Credit card companies face a crackdown on interest-free offers after it emerged more than half of borrowers have no idea what rate they will pay when the deal expires.
There are now 117 credit card deals that charge no interest on debts switched from another card – with Barclaycard and Tesco Bank offering a rate of 0 per cent on balance transfers for up to 40 months and Santander 43 months.
But when these deals come to an end the rate typically jumps to around 19 per cent – although Capital One, Aqua and Marbles have credit cards where the APR hits 34.9 per cent.
Tempting: There are now 117 credit card deals that charge no interest on debts switched from another card
With the City watchdog poring over the credit card industry in the UK – including an explosion in the teaser rates used to lure in customers – a senior British banker has warned that millions of borrowers may be unaware of the punitive rates they face when their deals come to an end.
‘We thought it was a bad customer product when we surveyed our customers and over half of them didn’t know the interest rate they were going to be switched into at the end of the zero balance period,’ said Ewen Stevenson, chief financial officer at Royal Bank of Scotland.
The bank stopped providing zero balance transfers and teaser rates on its credit cards three years ago – and predicted that the entire industry faces a clampdown by regulators.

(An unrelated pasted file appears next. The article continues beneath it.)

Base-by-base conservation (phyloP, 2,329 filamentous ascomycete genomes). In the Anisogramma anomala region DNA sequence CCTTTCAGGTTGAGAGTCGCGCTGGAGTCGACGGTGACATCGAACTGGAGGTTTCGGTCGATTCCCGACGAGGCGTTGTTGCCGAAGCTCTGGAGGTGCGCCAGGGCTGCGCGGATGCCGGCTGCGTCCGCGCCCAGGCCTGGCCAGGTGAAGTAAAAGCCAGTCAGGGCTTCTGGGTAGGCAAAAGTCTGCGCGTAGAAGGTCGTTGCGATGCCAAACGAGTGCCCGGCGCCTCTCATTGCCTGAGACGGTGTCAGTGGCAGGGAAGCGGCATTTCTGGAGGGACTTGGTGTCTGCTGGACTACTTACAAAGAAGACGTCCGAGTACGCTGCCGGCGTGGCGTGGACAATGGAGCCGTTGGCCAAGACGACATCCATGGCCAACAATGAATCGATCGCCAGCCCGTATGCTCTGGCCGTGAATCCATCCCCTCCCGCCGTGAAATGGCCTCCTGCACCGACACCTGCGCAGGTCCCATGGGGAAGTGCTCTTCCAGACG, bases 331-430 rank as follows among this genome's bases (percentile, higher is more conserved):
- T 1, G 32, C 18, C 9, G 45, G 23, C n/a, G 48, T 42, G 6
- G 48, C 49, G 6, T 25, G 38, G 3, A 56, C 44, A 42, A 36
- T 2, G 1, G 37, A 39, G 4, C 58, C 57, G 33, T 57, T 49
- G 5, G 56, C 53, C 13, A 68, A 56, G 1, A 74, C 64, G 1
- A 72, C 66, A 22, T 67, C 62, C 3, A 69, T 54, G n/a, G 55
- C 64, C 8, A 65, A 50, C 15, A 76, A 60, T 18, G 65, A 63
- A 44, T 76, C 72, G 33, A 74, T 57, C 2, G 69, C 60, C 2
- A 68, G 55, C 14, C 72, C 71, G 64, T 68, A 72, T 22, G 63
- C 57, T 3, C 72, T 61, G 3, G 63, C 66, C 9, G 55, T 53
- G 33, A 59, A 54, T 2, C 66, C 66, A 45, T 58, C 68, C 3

‘We still think it’s a bad product,’ said Stevenson. ‘We think at some point, if it’s a bad product, it carries undue conduct risk. That, to us, would be an obvious product to see some intervention on.’
Call me old fashioned, but I want customers to pay us back
RBS chief executive Ross McEwan
RBS chief executive Ross McEwan has also sounded the alarm over the boom in interest free credit cards – with some in the industry seeing them as a ‘ticking time bomb’ that could blow up in the face of lenders and borrowers.
‘Call me old fashioned, but I want customers to pay us back,’ he said. ‘I am objecting to having customers trapped on zero balance and not paying their debts down. I’m objecting to customers getting caught with rates that shocked them at the end of the day.’
British families owe a record £68.7billion of credit card debt, according to the Bank of England, up from £55.4billion five years ago.
Senior official Alex Brazier, the Bank’s director for financial stability, recently warned that lenders are in danger of entering a ‘spiral of complacency’ as they ramp up lending to debt-ridden households.
The FCA believes 0 per cent balance transfers account for a quarter of all credit card debt while around 3.3m customers are thought be saddled with credit card bills they may never be able to clear.
Announcing a review into the credit card market this year, the watchdog said ‘financial promotions must be clear, fair and not misleading’.
Referring to teaser rates of 0 per cent, the FCA said work was ongoing ‘to look at the issue and consider the case for additional rules or guidance if necessary’.
Rachel Springall, finance expert at moneyfacts.co.uk, said: ‘It’s concerning to think that borrowers may well be relying on balance transfer cards too much.
‘It’s also entirely possible that consumers may be unable to repay their debt before their interest-free deal ends – particularly if they are struggling with their finances due to the rising cost of living.’
Peter Tutton, head of policy at StepChange Debt Charity, said: ‘Lenders need to be very certain that interest free periods do not walk people into unsustainable and persistent credit card debt.’